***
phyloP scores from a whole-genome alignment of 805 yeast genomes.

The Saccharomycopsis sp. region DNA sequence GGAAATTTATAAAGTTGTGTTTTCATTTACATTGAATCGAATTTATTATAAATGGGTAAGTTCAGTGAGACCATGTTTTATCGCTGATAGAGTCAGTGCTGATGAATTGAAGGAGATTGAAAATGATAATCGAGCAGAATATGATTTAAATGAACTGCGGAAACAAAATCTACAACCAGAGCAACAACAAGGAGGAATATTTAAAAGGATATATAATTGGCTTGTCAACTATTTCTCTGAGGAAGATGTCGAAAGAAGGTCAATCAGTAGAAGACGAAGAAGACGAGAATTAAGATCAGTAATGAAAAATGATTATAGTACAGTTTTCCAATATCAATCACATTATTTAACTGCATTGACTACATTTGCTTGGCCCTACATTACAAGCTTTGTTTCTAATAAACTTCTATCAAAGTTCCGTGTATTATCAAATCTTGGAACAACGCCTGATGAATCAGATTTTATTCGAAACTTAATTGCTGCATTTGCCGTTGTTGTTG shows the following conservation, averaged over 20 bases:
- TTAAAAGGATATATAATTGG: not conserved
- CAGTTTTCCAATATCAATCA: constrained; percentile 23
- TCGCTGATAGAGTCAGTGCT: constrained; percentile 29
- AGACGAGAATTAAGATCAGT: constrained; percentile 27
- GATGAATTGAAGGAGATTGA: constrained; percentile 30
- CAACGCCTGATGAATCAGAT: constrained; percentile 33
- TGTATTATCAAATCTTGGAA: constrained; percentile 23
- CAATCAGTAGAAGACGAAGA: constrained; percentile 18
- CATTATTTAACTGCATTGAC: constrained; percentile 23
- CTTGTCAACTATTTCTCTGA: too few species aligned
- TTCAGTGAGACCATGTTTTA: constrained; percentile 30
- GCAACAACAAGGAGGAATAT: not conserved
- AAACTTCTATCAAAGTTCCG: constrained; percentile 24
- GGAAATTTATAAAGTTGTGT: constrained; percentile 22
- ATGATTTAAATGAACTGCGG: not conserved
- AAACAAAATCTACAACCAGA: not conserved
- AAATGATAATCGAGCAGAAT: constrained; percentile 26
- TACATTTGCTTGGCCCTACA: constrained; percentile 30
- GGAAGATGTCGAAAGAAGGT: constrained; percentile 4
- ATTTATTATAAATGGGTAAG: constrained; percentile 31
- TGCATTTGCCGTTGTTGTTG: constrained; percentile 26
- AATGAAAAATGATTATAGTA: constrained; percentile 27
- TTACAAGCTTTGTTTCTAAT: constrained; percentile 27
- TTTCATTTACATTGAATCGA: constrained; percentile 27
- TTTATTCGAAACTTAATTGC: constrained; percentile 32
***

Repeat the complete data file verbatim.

phyloP scores from a whole-genome alignment of 805 yeast genomes.

The Saccharomycopsis sp. region DNA sequence GGAAATTTATAAAGTTGTGTTTTCATTTACATTGAATCGAATTTATTATAAATGGGTAAGTTCAGTGAGACCATGTTTTATCGCTGATAGAGTCAGTGCTGATGAATTGAAGGAGATTGAAAATGATAATCGAGCAGAATATGATTTAAATGAACTGCGGAAACAAAATCTACAACCAGAGCAACAACAAGGAGGAATATTTAAAAGGATATATAATTGGCTTGTCAACTATTTCTCTGAGGAAGATGTCGAAAGAAGGTCAATCAGTAGAAGACGAAGAAGACGAGAATTAAGATCAGTAATGAAAAATGATTATAGTACAGTTTTCCAATATCAATCACATTATTTAACTGCATTGACTACATTTGCTTGGCCCTACATTACAAGCTTTGTTTCTAATAAACTTCTATCAAAGTTCCGTGTATTATCAAATCTTGGAACAACGCCTGATGAATCAGATTTTATTCGAAACTTAATTGCTGCATTTGCCGTTGTTGTTG shows the following conservation, averaged over 20 bases:
- TTAAAAGGATATATAATTGG: not conserved
- CAGTTTTCCAATATCAATCA: constrained; percentile 23
- TCGCTGATAGAGTCAGTGCT: constrained; percentile 29
- AGACGAGAATTAAGATCAGT: constrained; percentile 27
- GATGAATTGAAGGAGATTGA: constrained; percentile 30
- CAACGCCTGATGAATCAGAT: constrained; percentile 33
- TGTATTATCAAATCTTGGAA: constrained; percentile 23
- CAATCAGTAGAAGACGAAGA: constrained; percentile 18
- CATTATTTAACTGCATTGAC: constrained; percentile 23
- CTTGTCAACTATTTCTCTGA: too few species aligned
- TTCAGTGAGACCATGTTTTA: constrained; percentile 30
- GCAACAACAAGGAGGAATAT: not conserved
- AAACTTCTATCAAAGTTCCG: constrained; percentile 24
- GGAAATTTATAAAGTTGTGT: constrained; percentile 22
- ATGATTTAAATGAACTGCGG: not conserved
- AAACAAAATCTACAACCAGA: not conserved
- AAATGATAATCGAGCAGAAT: constrained; percentile 26
- TACATTTGCTTGGCCCTACA: constrained; percentile 30
- GGAAGATGTCGAAAGAAGGT: constrained; percentile 4
- ATTTATTATAAATGGGTAAG: constrained; percentile 31
- TGCATTTGCCGTTGTTGTTG: constrained; percentile 26
- AATGAAAAATGATTATAGTA: constrained; percentile 27
- TTACAAGCTTTGTTTCTAAT: constrained; percentile 27
- TTTCATTTACATTGAATCGA: constrained; percentile 27
- TTTATTCGAAACTTAATTGC: constrained; percentile 32